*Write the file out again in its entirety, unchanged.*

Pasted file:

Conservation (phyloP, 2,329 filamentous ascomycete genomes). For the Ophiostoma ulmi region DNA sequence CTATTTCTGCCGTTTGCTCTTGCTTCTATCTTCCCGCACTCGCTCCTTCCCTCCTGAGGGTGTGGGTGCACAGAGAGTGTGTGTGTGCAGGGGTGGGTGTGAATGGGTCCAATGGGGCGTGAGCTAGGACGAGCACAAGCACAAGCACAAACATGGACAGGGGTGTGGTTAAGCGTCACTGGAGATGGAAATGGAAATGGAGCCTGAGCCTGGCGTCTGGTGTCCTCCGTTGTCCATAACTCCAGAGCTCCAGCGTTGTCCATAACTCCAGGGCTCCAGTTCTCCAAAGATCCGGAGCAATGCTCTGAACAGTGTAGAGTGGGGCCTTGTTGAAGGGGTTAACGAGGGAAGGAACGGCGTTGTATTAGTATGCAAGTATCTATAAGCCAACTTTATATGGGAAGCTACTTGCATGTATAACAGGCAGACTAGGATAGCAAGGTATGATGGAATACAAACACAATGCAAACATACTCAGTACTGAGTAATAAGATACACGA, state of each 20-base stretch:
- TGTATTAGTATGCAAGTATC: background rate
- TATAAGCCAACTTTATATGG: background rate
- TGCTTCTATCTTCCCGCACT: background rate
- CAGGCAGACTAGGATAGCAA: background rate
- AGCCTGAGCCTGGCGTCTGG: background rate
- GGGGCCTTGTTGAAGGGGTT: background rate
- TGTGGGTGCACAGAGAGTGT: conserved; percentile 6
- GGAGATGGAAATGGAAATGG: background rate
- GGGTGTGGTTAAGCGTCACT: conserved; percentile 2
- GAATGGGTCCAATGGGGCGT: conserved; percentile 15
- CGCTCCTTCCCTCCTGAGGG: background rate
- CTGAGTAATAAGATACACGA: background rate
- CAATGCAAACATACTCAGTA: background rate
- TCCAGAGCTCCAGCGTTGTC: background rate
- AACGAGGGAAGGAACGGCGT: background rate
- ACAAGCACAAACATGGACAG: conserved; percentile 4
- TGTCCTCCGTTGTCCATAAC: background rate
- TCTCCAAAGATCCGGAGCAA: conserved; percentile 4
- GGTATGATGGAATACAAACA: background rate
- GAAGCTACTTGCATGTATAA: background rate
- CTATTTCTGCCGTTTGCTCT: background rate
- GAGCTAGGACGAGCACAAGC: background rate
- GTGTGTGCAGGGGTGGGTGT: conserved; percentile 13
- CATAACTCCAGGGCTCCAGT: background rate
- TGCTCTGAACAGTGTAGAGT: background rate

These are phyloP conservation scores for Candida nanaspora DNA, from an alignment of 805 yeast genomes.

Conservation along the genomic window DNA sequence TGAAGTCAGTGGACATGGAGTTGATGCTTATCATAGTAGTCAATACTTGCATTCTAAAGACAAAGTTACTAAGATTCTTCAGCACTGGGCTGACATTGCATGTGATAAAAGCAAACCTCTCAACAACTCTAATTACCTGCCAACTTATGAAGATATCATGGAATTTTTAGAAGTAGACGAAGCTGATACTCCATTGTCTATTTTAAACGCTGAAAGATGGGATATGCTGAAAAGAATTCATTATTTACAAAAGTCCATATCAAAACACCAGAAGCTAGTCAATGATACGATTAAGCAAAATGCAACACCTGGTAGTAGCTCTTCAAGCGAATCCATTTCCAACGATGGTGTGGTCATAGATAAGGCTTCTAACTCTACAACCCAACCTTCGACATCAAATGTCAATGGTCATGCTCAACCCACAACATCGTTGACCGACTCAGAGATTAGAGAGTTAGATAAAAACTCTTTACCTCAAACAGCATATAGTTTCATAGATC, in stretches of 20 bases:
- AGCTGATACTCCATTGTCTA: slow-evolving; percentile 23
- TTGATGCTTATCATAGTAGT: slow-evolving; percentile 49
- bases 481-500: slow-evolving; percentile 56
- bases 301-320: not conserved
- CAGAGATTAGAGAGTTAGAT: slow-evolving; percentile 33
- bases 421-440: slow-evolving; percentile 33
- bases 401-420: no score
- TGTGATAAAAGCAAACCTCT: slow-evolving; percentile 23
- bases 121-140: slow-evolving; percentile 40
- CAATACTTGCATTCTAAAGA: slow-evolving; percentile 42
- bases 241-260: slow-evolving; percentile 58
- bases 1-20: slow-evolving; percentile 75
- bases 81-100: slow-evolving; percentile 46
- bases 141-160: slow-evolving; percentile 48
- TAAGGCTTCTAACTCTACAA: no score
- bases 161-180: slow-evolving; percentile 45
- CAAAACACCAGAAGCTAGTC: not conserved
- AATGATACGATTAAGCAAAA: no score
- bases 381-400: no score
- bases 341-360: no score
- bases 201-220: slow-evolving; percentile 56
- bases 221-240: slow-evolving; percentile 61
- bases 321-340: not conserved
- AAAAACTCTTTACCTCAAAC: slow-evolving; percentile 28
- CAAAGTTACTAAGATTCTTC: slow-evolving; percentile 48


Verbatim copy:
Conservation (phyloP, 2,329 filamentous ascomycete genomes). For the Ophiostoma ulmi region DNA sequence CTATTTCTGCCGTTTGCTCTTGCTTCTATCTTCCCGCACTCGCTCCTTCCCTCCTGAGGGTGTGGGTGCACAGAGAGTGTGTGTGTGCAGGGGTGGGTGTGAATGGGTCCAATGGGGCGTGAGCTAGGACGAGCACAAGCACAAGCACAAACATGGACAGGGGTGTGGTTAAGCGTCACTGGAGATGGAAATGGAAATGGAGCCTGAGCCTGGCGTCTGGTGTCCTCCGTTGTCCATAACTCCAGAGCTCCAGCGTTGTCCATAACTCCAGGGCTCCAGTTCTCCAAAGATCCGGAGCAATGCTCTGAACAGTGTAGAGTGGGGCCTTGTTGAAGGGGTTAACGAGGGAAGGAACGGCGTTGTATTAGTATGCAAGTATCTATAAGCCAACTTTATATGGGAAGCTACTTGCATGTATAACAGGCAGACTAGGATAGCAAGGTATGATGGAATACAAACACAATGCAAACATACTCAGTACTGAGTAATAAGATACACGA, state of each 20-base stretch:
- TGTATTAGTATGCAAGTATC: background rate
- TATAAGCCAACTTTATATGG: background rate
- TGCTTCTATCTTCCCGCACT: background rate
- CAGGCAGACTAGGATAGCAA: background rate
- AGCCTGAGCCTGGCGTCTGG: background rate
- GGGGCCTTGTTGAAGGGGTT: background rate
- TGTGGGTGCACAGAGAGTGT: conserved; percentile 6
- GGAGATGGAAATGGAAATGG: background rate
- GGGTGTGGTTAAGCGTCACT: conserved; percentile 2
- GAATGGGTCCAATGGGGCGT: conserved; percentile 15
- CGCTCCTTCCCTCCTGAGGG: background rate
- CTGAGTAATAAGATACACGA: background rate
- CAATGCAAACATACTCAGTA: background rate
- TCCAGAGCTCCAGCGTTGTC: background rate
- AACGAGGGAAGGAACGGCGT: background rate
- ACAAGCACAAACATGGACAG: conserved; percentile 4
- TGTCCTCCGTTGTCCATAAC: background rate
- TCTCCAAAGATCCGGAGCAA: conserved; percentile 4
- GGTATGATGGAATACAAACA: background rate
- GAAGCTACTTGCATGTATAA: background rate
- CTATTTCTGCCGTTTGCTCT: background rate
- GAGCTAGGACGAGCACAAGC: background rate
- GTGTGTGCAGGGGTGGGTGT: conserved; percentile 13
- CATAACTCCAGGGCTCCAGT: background rate
- TGCTCTGAACAGTGTAGAGT: background rate

These are phyloP conservation scores for Candida nanaspora DNA, from an alignment of 805 yeast genomes.

Conservation along the genomic window DNA sequence TGAAGTCAGTGGACATGGAGTTGATGCTTATCATAGTAGTCAATACTTGCATTCTAAAGACAAAGTTACTAAGATTCTTCAGCACTGGGCTGACATTGCATGTGATAAAAGCAAACCTCTCAACAACTCTAATTACCTGCCAACTTATGAAGATATCATGGAATTTTTAGAAGTAGACGAAGCTGATACTCCATTGTCTATTTTAAACGCTGAAAGATGGGATATGCTGAAAAGAATTCATTATTTACAAAAGTCCATATCAAAACACCAGAAGCTAGTCAATGATACGATTAAGCAAAATGCAACACCTGGTAGTAGCTCTTCAAGCGAATCCATTTCCAACGATGGTGTGGTCATAGATAAGGCTTCTAACTCTACAACCCAACCTTCGACATCAAATGTCAATGGTCATGCTCAACCCACAACATCGTTGACCGACTCAGAGATTAGAGAGTTAGATAAAAACTCTTTACCTCAAACAGCATATAGTTTCATAGATC, in stretches of 20 bases:
- AGCTGATACTCCATTGTCTA: slow-evolving; percentile 23
- TTGATGCTTATCATAGTAGT: slow-evolving; percentile 49
- bases 481-500: slow-evolving; percentile 56
- bases 301-320: not conserved
- CAGAGATTAGAGAGTTAGAT: slow-evolving; percentile 33
- bases 421-440: slow-evolving; percentile 33
- bases 401-420: no score
- TGTGATAAAAGCAAACCTCT: slow-evolving; percentile 23
- bases 121-140: slow-evolving; percentile 40
- CAATACTTGCATTCTAAAGA: slow-evolving; percentile 42
- bases 241-260: slow-evolving; percentile 58
- bases 1-20: slow-evolving; percentile 75
- bases 81-100: slow-evolving; percentile 46
- bases 141-160: slow-evolving; percentile 48
- TAAGGCTTCTAACTCTACAA: no score
- bases 161-180: slow-evolving; percentile 45
- CAAAACACCAGAAGCTAGTC: not conserved
- AATGATACGATTAAGCAAAA: no score
- bases 381-400: no score
- bases 341-360: no score
- bases 201-220: slow-evolving; percentile 56
- bases 221-240: slow-evolving; percentile 61
- bases 321-340: not conserved
- AAAAACTCTTTACCTCAAAC: slow-evolving; percentile 28
- CAAAGTTACTAAGATTCTTC: slow-evolving; percentile 48